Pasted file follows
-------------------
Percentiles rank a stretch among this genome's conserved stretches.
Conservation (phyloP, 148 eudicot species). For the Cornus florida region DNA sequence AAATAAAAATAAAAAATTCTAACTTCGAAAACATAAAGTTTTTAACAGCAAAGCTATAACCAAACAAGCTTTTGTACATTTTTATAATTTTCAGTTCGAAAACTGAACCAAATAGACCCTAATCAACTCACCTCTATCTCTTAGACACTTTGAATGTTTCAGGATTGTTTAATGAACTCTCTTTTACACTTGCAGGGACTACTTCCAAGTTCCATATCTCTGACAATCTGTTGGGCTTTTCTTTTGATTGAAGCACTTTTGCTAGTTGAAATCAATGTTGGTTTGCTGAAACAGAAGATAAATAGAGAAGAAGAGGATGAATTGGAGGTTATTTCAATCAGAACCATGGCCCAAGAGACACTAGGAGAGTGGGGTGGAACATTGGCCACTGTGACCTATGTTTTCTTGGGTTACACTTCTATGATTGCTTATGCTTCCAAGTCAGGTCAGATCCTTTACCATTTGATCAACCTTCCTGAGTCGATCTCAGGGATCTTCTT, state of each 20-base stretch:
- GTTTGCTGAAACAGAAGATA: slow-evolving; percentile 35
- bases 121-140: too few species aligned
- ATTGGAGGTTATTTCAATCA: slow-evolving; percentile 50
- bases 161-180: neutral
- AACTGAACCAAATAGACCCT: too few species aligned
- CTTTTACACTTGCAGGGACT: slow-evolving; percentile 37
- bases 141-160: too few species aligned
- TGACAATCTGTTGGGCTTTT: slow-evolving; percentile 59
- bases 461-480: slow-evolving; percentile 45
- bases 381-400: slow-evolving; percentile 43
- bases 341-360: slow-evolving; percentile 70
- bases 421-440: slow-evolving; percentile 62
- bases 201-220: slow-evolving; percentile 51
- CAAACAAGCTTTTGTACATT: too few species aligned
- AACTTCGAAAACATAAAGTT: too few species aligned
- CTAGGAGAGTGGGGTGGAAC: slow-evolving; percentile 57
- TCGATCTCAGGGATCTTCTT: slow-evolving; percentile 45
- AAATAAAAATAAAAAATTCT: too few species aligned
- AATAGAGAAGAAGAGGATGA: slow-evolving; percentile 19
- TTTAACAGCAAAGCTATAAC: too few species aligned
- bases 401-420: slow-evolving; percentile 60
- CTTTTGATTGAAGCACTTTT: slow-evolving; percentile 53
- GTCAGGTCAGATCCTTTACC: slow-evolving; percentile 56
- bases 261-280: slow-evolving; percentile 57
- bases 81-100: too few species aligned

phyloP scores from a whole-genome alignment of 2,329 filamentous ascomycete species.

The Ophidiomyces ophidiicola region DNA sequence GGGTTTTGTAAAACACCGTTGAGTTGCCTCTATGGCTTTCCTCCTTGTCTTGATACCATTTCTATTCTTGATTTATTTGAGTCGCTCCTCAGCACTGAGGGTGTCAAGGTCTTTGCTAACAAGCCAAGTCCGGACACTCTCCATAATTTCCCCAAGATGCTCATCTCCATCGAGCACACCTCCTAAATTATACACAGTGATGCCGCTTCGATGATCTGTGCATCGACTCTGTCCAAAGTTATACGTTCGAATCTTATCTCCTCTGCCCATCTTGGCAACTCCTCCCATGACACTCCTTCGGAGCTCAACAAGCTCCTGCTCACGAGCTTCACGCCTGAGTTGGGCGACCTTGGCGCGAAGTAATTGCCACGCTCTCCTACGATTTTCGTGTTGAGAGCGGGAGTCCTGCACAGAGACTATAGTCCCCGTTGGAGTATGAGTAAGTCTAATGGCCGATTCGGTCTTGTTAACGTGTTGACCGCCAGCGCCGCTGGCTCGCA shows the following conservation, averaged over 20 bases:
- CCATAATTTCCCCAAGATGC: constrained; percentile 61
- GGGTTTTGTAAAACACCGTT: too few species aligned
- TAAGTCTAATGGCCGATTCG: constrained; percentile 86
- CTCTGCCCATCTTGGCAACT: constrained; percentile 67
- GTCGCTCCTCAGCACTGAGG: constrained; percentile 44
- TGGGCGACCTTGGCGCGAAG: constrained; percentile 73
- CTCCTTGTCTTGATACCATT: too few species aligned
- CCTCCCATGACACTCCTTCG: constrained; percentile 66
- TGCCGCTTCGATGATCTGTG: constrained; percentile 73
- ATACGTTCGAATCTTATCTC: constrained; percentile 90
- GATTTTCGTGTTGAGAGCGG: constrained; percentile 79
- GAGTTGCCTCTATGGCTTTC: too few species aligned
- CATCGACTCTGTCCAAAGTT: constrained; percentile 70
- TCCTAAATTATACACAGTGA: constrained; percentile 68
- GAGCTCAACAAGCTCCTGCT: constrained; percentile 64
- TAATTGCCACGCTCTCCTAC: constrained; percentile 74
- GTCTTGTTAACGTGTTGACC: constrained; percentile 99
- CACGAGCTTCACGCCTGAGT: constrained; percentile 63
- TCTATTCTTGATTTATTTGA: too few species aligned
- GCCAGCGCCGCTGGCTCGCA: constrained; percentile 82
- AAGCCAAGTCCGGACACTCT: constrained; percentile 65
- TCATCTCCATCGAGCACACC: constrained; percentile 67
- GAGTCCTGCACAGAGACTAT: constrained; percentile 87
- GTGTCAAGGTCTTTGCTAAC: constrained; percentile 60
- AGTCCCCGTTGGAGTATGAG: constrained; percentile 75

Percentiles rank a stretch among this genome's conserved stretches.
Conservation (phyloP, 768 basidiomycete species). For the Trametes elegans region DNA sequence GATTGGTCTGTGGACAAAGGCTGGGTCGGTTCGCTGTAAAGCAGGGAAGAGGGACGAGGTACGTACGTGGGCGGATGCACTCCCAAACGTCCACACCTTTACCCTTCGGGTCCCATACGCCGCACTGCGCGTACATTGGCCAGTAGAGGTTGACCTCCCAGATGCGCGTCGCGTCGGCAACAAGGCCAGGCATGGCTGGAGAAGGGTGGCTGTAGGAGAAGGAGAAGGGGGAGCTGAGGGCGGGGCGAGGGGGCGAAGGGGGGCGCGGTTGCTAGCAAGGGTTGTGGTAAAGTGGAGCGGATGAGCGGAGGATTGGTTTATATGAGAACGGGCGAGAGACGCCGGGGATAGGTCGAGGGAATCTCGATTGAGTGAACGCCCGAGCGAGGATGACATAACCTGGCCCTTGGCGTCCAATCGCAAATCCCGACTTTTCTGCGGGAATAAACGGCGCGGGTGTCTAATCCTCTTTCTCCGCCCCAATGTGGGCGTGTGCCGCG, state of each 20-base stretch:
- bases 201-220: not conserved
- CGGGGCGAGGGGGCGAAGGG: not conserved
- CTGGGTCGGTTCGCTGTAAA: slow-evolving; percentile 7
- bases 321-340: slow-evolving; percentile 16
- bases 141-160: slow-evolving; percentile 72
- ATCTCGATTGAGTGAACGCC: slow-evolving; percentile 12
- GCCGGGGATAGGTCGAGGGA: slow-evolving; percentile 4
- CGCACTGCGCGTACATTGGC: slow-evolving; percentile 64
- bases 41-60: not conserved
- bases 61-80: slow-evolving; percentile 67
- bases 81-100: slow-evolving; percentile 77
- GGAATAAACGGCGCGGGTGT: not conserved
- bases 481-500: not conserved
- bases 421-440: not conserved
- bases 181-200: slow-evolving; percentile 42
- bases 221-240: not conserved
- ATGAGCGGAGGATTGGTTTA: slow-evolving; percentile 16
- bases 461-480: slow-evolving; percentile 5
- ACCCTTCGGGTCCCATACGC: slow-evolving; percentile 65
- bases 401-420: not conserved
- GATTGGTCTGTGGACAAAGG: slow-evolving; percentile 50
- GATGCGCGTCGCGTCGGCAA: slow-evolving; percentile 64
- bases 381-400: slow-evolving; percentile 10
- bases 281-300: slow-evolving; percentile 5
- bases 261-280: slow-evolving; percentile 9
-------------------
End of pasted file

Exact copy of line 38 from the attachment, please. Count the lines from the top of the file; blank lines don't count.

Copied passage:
- TGCCGCTTCGATGATCTGTG: constrained; percentile 73